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White Hinterland Kairos Review

Album. Released 2010.  

BBC Review

Idiosyncratic chamber-folk pixie takes brilliant left-turn.

Stevie Chick 2010

Kairos is an Ancient Greek word that describes a particularly fortuitous moment in time. It’s also the title of Casey Dienel’s third release as White Hinterland, the album where this Massachusetts-born, classically-educated singer-songwriter comes into her own.

Her 2008 album Phylactery Factory – following 2006’s debut Wind Up Canary, recorded under her own name while she was studying at New England Conservatory Of Music, and a rather overly-precious curio she’d now rather forget – was a painstakingly-etched, winningly offbeat set that suggested Dienel was, like Joanna Newsom, another Freaked Folkie in love with old-time orchestration and tangled songcraft. She thwarted such attempts at pigeonholing with the same year’s Luniculaire, an EP sung entirely in French, and including a delirious cover of J’ai 26 Ans, originally recorded by Brigitte Fontaine for Comme a la Radio, her 1971 collaboration with avant-jazz weirdniks the Art Ensemble of Chicago.

Dienel throws a further curveball with Kairos, doing away with piano, guitar, strings – the acoustic instruments that previously made up her palette – in favour of synths and sequencers, a brave move that entirely pays off. Scoring her songs with electronica, Dienel is making no vain play for the dancefloor – rather, Kairos offers hypnotic digital chamber-pop, the minimal orchestration brilliantly foregrounding her playful and joyous vocals. This contrast, between the machine music and her most-human vocals, is particularly delicious on the sublime Begin Again, as sub-bass smudges and percussive clicks and whirrs play off Dienel’s swooning, lilting voice, pirouetting through effortless pop hooks. On Amsterdam, industrial clanking builds a mood of grey melancholy, Dienel’s multi-tracked yowls and yelps puncturing the gloom. No Logic, meanwhile, strings together loops of percussion and scratchy guitar to cook up a loping trance-pop somewhere between Eno and Byrne’s Bush of Ghosts and Konono #1’s Congotronics.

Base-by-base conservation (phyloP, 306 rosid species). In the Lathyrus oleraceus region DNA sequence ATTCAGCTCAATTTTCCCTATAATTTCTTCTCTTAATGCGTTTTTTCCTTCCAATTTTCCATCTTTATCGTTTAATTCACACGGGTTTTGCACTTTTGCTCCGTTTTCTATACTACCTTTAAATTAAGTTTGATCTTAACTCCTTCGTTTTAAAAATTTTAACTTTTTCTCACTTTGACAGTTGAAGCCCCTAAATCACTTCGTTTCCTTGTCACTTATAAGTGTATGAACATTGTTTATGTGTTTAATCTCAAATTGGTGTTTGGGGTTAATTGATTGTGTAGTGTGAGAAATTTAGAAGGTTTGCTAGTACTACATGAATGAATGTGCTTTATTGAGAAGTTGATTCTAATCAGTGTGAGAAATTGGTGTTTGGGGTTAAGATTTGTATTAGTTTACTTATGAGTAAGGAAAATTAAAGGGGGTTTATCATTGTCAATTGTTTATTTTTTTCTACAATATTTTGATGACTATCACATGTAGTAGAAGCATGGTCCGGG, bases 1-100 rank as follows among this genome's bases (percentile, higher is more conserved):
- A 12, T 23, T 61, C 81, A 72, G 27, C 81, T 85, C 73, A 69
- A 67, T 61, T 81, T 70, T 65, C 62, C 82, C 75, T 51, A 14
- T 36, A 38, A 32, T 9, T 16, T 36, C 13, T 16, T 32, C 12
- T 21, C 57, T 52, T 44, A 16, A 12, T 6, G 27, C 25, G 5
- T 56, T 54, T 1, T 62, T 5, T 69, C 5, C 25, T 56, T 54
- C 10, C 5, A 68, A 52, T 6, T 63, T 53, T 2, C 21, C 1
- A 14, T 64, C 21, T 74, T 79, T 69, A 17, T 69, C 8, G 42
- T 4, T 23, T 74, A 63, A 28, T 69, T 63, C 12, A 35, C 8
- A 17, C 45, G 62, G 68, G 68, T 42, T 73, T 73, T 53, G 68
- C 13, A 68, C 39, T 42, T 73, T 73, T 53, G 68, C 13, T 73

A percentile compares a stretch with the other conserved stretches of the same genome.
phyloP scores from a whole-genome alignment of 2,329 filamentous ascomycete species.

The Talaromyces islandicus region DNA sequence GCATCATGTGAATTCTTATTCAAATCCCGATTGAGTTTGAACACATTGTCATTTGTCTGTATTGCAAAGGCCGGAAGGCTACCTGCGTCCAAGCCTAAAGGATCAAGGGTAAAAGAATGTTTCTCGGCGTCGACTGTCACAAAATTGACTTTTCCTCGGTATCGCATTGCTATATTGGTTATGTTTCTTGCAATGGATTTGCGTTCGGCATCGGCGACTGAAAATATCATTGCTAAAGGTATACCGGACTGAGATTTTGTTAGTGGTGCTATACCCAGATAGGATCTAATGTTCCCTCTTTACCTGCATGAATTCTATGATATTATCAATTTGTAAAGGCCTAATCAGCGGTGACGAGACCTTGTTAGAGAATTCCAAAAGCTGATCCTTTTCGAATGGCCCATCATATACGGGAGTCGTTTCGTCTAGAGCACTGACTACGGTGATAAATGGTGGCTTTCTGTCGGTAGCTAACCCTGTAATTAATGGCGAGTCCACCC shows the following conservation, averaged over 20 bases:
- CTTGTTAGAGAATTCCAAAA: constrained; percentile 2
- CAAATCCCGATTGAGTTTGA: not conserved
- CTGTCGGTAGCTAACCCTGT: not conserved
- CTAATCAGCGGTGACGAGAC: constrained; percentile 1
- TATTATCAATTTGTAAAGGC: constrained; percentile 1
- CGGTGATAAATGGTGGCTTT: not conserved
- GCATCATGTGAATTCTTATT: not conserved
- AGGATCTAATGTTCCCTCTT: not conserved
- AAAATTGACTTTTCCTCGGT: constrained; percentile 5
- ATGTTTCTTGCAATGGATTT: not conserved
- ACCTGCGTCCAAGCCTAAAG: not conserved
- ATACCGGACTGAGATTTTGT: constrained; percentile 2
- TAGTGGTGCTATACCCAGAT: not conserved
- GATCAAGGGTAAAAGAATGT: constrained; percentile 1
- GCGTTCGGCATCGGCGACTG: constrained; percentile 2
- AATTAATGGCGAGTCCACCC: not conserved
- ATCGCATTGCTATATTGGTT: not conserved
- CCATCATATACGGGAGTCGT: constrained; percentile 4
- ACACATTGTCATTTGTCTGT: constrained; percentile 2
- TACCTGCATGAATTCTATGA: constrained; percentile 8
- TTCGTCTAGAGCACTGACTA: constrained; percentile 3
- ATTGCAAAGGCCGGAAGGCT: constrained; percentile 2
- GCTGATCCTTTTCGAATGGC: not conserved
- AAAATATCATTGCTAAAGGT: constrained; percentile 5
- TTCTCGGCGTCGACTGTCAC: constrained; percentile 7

It’s impressively ambitious, experimental stuff, a brave leap on the part of a young artist. It’s an album that, in translating her Freak Folk into digital 0s and 1s, finds for Dienel a true, unique voice. It’s her golden hour, and you should bask in it.

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